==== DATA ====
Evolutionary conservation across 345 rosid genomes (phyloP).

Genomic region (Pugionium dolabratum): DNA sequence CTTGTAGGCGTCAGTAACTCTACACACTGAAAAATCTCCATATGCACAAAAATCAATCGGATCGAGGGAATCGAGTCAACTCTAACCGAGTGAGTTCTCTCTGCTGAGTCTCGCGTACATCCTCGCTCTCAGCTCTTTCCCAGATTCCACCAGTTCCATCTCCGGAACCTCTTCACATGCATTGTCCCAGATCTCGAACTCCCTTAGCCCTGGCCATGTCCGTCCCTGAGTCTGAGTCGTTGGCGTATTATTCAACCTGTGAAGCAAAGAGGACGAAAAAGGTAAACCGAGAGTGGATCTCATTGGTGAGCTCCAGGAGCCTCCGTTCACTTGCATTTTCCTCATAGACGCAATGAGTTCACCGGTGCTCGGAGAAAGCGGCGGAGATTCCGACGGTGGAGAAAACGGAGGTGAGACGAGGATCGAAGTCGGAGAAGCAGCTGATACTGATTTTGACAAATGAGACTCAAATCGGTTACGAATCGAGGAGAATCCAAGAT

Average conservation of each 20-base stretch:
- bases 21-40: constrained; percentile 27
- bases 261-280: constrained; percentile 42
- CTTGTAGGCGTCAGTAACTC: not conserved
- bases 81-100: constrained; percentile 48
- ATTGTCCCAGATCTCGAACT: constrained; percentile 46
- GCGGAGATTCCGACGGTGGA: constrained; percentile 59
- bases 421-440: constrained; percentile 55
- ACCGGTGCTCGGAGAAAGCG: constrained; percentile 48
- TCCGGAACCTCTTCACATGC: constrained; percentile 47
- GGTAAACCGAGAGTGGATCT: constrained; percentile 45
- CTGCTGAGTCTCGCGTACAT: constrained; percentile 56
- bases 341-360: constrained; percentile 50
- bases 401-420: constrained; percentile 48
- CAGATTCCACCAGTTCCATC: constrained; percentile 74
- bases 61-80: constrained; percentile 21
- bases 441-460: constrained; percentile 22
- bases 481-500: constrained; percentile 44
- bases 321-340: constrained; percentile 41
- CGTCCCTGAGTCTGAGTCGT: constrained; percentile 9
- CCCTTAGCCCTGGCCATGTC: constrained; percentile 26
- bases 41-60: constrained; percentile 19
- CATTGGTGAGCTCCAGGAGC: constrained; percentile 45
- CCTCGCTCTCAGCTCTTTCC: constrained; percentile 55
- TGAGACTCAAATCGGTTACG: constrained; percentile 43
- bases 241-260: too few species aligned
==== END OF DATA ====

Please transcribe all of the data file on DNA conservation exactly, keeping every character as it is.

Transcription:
Evolutionary conservation across 345 rosid genomes (phyloP).

Genomic region (Pugionium dolabratum): DNA sequence CTTGTAGGCGTCAGTAACTCTACACACTGAAAAATCTCCATATGCACAAAAATCAATCGGATCGAGGGAATCGAGTCAACTCTAACCGAGTGAGTTCTCTCTGCTGAGTCTCGCGTACATCCTCGCTCTCAGCTCTTTCCCAGATTCCACCAGTTCCATCTCCGGAACCTCTTCACATGCATTGTCCCAGATCTCGAACTCCCTTAGCCCTGGCCATGTCCGTCCCTGAGTCTGAGTCGTTGGCGTATTATTCAACCTGTGAAGCAAAGAGGACGAAAAAGGTAAACCGAGAGTGGATCTCATTGGTGAGCTCCAGGAGCCTCCGTTCACTTGCATTTTCCTCATAGACGCAATGAGTTCACCGGTGCTCGGAGAAAGCGGCGGAGATTCCGACGGTGGAGAAAACGGAGGTGAGACGAGGATCGAAGTCGGAGAAGCAGCTGATACTGATTTTGACAAATGAGACTCAAATCGGTTACGAATCGAGGAGAATCCAAGAT

Average conservation of each 20-base stretch:
- bases 21-40: constrained; percentile 27
- bases 261-280: constrained; percentile 42
- CTTGTAGGCGTCAGTAACTC: not conserved
- bases 81-100: constrained; percentile 48
- ATTGTCCCAGATCTCGAACT: constrained; percentile 46
- GCGGAGATTCCGACGGTGGA: constrained; percentile 59
- bases 421-440: constrained; percentile 55
- ACCGGTGCTCGGAGAAAGCG: constrained; percentile 48
- TCCGGAACCTCTTCACATGC: constrained; percentile 47
- GGTAAACCGAGAGTGGATCT: constrained; percentile 45
- CTGCTGAGTCTCGCGTACAT: constrained; percentile 56
- bases 341-360: constrained; percentile 50
- bases 401-420: constrained; percentile 48
- CAGATTCCACCAGTTCCATC: constrained; percentile 74
- bases 61-80: constrained; percentile 21
- bases 441-460: constrained; percentile 22
- bases 481-500: constrained; percentile 44
- bases 321-340: constrained; percentile 41
- CGTCCCTGAGTCTGAGTCGT: constrained; percentile 9
- CCCTTAGCCCTGGCCATGTC: constrained; percentile 26
- bases 41-60: constrained; percentile 19
- CATTGGTGAGCTCCAGGAGC: constrained; percentile 45
- CCTCGCTCTCAGCTCTTTCC: constrained; percentile 55
- TGAGACTCAAATCGGTTACG: constrained; percentile 43
- bases 241-260: too few species aligned